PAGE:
It is recognized that the quality of cardiopulmonary resuscitation (CPR) is an important predictor of outcome from cardiac arrest yet studies consistently demonstrate that the quality of CPR performed in real life is frequently sub-optimal. Mechanical chest-compression devices provide an alternative to manual CPR. This review will consider the evidence and current indications for the use of these devices.
Physiological and animal data suggest that mechanical chest-compression devices are more effective than manual CPR. However, there is no high quality evidence showing improved outcomes in humans. There are specific circumstances where it may not be possible to perform manual CPR effectively for example, during ambulance transport to hospital, en-route to and during cardiac catheterization, prior to organ donation and during diagnostic imaging where using these devices may be advantageous.
There is insufficient evidence to recommend the routine use of mechanical chest-compression devices. There may be specific circumstances when CPR is difficult or impossible where mechanical devices may play an important role in maintaining circulation. There is an urgent need for definitive clinical and cost effectiveness trials to confirm or refute the place of mechanical chest-compression devices during resuscitation.
"M-CPR devices are a valid alternative to manual chest compressions, showing an increase in quality of CPR performed by two-member response teams, and during diagnostic or therapeutic procedures such as CT scan or PCI. They may also be used for ongoing CPR during patient transportation, especially if a potentially reversible cause is suspected [1, 2]. M-CPR has been associated with an increased risk of internal injuries when compared to manual resuscitation. "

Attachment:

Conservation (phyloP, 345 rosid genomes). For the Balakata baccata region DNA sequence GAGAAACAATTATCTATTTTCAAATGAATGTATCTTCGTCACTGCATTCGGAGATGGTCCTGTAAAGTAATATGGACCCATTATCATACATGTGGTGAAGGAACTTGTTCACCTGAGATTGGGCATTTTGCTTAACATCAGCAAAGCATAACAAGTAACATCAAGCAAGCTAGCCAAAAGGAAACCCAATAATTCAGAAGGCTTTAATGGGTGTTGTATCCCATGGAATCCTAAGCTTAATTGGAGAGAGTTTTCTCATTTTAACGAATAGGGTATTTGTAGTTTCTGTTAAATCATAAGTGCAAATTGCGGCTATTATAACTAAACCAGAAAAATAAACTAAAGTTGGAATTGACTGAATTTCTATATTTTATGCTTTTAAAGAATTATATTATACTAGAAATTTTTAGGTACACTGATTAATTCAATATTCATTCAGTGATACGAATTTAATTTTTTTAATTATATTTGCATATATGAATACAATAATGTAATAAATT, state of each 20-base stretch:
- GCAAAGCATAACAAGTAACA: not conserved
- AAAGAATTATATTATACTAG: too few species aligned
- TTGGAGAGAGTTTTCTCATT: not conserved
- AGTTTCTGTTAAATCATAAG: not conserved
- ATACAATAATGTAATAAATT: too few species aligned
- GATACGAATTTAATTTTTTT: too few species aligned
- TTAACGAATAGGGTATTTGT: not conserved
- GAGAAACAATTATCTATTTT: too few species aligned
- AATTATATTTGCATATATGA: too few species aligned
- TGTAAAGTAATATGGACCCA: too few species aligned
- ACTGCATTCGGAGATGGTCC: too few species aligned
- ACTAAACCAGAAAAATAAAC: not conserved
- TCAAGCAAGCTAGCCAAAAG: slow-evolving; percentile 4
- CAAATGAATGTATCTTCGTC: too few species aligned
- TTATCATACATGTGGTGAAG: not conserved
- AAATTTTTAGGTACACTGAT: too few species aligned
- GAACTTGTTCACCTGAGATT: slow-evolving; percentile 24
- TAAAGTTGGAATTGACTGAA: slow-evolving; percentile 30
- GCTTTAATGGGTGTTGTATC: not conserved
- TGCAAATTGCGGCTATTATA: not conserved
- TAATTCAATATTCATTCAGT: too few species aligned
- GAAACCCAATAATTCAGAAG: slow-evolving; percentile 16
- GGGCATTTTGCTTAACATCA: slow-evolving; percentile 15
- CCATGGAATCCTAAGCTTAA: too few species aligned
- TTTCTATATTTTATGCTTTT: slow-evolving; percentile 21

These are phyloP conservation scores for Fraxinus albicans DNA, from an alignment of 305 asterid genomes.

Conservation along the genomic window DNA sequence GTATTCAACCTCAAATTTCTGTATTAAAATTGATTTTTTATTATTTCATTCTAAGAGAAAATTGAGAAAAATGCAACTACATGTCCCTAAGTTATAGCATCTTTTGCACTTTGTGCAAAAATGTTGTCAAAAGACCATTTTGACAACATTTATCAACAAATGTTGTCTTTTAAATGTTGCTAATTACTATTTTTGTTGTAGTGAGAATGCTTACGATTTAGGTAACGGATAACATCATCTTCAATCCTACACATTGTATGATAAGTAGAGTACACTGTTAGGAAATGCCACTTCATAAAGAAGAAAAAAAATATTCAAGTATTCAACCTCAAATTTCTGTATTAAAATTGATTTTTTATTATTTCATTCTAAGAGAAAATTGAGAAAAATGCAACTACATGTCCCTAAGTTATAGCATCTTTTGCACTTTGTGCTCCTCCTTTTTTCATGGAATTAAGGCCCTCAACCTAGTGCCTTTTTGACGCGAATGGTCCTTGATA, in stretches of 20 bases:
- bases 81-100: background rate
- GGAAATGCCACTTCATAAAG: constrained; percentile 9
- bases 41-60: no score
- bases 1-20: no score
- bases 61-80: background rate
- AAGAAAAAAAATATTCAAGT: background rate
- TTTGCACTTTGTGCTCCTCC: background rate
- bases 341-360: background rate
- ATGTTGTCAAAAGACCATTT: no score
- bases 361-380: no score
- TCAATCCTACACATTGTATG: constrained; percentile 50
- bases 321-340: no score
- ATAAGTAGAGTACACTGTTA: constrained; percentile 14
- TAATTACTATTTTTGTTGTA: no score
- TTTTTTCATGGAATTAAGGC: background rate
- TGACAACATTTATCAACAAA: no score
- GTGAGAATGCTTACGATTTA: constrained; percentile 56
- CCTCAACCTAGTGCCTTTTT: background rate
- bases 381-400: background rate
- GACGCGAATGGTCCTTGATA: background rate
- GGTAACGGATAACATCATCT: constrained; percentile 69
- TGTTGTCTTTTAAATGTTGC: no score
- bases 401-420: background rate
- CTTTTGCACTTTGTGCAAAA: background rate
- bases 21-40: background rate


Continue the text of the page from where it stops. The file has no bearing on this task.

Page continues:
[Show abstract][Hide abstract] ABSTRACT: Mechanical cardiopulmonary resuscitation (m-CPR) devices are an alternative to manual CPR, but their efficacy has been subject to debate. We present a case of a patient with full-neurologic recovery after prolonged m-CPR. The patient presented with severe hypothermia (internal temperature 24°C) and poisoning (sedatives/hypnotics). Hepatic perfusion and metabolism are considered keys to restore spontaneous circulation. During this period no problems related to the device or patient positioning were encountered. Delivery of high-quality CPR and prolonged resuscitation were achieved. We confirm that ventilations asynchronous with chest compressions can be a problem. Reduction in chest measurements can hamper lung ventilation. A synchronous mode of manual ventilation (30 : 2) seems to be the best solution. The patient had an initial period of manual CPR. No damage to any organ or structure was noted. This case is of further interest because our EMS helicopters can fly 24 hours a day and m-CPR devices could play an important role as a "bridge" in patients when active rewarming by cardiopulmonary bypass is indicated (CPB).
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